Choosing a new flag was part of the negotiation
process set in motion when
was released from prison in 1990. When a nationwide
public competition was held in 1993, the National
Symbols Commission received more than 7,000 designs.
Six designs were drawn up and presented to the
public and the Negotiating Council - but none
elicited enthusiastic support.
A number of design studios were contracted to
submit further proposals - again without success -
and Parliament went into recess at the end of 1993
without a suitable candidate for the new national
In February 1994, Cyril Ramaphosa and Roelf
Meyer, chief negotiators of the African National
Congress and the National Party government of the
day respectively, were tasked with resolving the
flag issue. A final design was adopted on 15 March
1994 - derived from a design developed by a former
South African State Herald, Mr Fred Brownell.
The proclamation of the new national flag was
only published on 20 April 1994 - seven days before
the flag was to be inaugurated on the 27th, sparking
a frantic last-minute flurry for flag manufacturers.
Writing in the foreword to "Flying with Pride",
Cyril Ramaphosa comments: "It was difficult to
imagine, back then in the days of negotiations, that
this assortment of shapes and colours we had before
us would become such a central part of defining and
identifying a new nation.
"As South Africans daily work to build a better
society, they are surrounded in many forms and
countless manifestations by a flag which recognises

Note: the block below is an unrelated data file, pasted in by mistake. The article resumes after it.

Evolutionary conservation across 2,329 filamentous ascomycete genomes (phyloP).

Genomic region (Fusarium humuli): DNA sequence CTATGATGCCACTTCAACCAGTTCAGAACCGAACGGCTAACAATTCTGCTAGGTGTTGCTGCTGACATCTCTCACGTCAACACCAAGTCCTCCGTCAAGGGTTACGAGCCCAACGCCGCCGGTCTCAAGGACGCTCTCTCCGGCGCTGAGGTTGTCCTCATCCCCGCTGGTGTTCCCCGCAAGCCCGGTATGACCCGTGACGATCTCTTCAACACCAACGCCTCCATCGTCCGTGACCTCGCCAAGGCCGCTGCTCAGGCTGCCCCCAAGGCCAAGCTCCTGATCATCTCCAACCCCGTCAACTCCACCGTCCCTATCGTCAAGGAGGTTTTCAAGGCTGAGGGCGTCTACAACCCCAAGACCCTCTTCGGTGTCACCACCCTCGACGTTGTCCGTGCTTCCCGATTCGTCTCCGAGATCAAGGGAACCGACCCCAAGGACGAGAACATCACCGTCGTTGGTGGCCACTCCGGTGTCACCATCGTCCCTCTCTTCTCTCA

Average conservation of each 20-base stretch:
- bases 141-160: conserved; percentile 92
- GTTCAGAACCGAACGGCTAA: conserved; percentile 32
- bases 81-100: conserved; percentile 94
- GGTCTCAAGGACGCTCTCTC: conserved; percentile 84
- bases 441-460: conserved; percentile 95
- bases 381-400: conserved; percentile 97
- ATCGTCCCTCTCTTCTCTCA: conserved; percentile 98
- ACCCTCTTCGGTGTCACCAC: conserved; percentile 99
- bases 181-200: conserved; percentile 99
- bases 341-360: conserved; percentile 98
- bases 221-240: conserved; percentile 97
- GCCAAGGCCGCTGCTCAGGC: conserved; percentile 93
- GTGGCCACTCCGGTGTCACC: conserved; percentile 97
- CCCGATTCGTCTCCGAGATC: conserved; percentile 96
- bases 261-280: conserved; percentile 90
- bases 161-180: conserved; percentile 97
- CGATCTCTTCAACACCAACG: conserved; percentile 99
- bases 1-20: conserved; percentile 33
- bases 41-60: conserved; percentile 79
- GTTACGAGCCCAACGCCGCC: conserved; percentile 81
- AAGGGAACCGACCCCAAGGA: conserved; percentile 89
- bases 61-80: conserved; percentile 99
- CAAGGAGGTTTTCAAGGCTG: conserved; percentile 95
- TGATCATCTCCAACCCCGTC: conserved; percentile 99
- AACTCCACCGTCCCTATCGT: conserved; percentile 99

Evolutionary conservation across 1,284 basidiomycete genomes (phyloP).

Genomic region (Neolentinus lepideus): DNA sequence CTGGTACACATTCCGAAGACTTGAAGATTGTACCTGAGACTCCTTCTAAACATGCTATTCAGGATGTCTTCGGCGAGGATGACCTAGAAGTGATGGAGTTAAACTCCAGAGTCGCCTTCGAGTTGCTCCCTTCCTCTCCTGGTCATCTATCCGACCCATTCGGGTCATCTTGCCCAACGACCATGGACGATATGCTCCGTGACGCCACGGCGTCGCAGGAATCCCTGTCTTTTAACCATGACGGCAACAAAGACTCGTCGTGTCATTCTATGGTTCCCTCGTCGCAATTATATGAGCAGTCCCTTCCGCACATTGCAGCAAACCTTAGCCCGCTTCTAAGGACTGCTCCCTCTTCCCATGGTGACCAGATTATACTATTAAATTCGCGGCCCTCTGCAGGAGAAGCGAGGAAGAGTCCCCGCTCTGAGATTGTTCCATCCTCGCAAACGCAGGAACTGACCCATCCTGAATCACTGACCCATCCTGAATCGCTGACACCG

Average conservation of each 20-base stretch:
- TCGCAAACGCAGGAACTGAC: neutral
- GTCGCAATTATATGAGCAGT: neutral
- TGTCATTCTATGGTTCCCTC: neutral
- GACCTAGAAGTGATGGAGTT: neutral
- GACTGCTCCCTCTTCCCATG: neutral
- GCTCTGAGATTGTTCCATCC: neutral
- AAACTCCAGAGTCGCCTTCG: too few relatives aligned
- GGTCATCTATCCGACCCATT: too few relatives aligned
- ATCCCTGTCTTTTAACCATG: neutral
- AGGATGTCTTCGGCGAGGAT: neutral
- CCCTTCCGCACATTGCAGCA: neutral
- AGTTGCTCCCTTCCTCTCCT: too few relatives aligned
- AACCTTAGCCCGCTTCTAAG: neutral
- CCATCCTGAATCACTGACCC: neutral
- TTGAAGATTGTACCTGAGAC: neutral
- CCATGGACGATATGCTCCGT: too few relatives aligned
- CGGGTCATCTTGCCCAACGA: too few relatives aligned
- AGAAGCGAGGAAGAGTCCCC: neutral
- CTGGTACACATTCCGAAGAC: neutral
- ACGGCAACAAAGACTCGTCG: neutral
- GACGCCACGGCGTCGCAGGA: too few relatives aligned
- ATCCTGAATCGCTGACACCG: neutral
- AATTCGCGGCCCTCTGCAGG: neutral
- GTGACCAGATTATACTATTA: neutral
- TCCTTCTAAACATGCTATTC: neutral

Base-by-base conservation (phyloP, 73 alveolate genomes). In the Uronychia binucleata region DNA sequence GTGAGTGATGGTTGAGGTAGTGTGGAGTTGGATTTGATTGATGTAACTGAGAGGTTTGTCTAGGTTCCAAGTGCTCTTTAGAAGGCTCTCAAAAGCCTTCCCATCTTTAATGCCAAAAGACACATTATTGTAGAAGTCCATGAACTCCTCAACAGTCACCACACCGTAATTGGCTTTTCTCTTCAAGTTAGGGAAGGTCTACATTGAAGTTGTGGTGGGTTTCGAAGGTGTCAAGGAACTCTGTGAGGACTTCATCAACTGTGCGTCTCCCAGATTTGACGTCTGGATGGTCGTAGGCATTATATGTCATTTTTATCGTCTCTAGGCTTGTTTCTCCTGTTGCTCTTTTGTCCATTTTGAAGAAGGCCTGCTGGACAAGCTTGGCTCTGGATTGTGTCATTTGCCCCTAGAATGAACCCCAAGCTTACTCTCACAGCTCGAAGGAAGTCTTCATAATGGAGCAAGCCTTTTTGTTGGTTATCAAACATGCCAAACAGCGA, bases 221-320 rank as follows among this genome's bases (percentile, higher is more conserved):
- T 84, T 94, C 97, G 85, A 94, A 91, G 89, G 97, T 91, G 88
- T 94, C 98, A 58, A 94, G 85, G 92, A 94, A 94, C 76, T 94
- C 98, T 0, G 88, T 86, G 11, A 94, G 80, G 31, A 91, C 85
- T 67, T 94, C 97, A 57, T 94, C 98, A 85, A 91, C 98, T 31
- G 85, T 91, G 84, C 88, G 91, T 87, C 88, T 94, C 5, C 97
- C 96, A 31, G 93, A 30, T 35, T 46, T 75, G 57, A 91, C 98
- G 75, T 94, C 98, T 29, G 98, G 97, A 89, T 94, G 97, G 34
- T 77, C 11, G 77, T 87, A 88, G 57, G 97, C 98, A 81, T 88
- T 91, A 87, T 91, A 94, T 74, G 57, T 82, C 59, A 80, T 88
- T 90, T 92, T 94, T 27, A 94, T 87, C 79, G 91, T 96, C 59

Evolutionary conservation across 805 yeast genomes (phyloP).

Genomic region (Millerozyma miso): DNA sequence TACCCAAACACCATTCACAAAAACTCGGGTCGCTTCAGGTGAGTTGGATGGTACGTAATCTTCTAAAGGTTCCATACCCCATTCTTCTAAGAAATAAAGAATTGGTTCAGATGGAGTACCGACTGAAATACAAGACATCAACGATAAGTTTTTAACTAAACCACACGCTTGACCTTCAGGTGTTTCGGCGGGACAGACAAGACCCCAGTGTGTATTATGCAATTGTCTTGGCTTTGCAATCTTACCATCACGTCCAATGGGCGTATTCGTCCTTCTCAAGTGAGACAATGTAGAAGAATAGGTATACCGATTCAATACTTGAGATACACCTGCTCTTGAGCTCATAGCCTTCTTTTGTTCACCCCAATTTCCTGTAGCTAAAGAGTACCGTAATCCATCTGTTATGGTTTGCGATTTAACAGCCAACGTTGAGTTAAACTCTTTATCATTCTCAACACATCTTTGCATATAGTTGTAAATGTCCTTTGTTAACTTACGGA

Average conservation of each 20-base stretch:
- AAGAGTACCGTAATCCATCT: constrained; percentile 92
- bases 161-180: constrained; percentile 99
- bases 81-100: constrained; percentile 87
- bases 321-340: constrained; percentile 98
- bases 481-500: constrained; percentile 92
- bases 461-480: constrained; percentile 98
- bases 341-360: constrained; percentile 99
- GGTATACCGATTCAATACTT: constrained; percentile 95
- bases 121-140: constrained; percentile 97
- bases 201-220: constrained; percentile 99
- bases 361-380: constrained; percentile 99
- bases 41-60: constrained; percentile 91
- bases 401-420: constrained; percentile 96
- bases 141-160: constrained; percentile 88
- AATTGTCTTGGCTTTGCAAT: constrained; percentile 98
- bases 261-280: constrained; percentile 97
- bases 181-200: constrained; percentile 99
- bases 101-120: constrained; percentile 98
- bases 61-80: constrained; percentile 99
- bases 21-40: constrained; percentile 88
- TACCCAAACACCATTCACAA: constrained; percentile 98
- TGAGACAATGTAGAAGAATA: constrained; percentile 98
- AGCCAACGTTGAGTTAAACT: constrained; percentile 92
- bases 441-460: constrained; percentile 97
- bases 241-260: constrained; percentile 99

and celebrates the unity and diversity of the
"Few would have imagined, almost a decade ago,
that this collection of colourful shapes could
become such a potent symbol of unity and progress.
But then fewer still would have thought that a
country torn apart by decades of racial oppression
could transform itself into a beacon of democracy
When the new flag was designed, it was
specifically stated that the colours had no
official meaning or symbolism, other than
their choice from their use in the past.
Three of the colours, black, green and
yellow, are colours commonly found in
African flags, including those of the
African National Congress (ANC).
Red, white and blue are colours commonly
found in European flags, including those of
the Netherlands and the United kingdom.
Protocol for displaying the flag
When the flag is displayed vertically
against a wall, the red band is to the left of the viewer with
the hoist or the cord seam at the top.
When it is displayed horizontally, the hoist is
to the left of the viewer and the red band at the
When the flag is displayed next to or behind the
speaker at a meeting, it is placed to the speaker's
When it is placed elsewhere in the meeting
place, it should be to the right of the audience.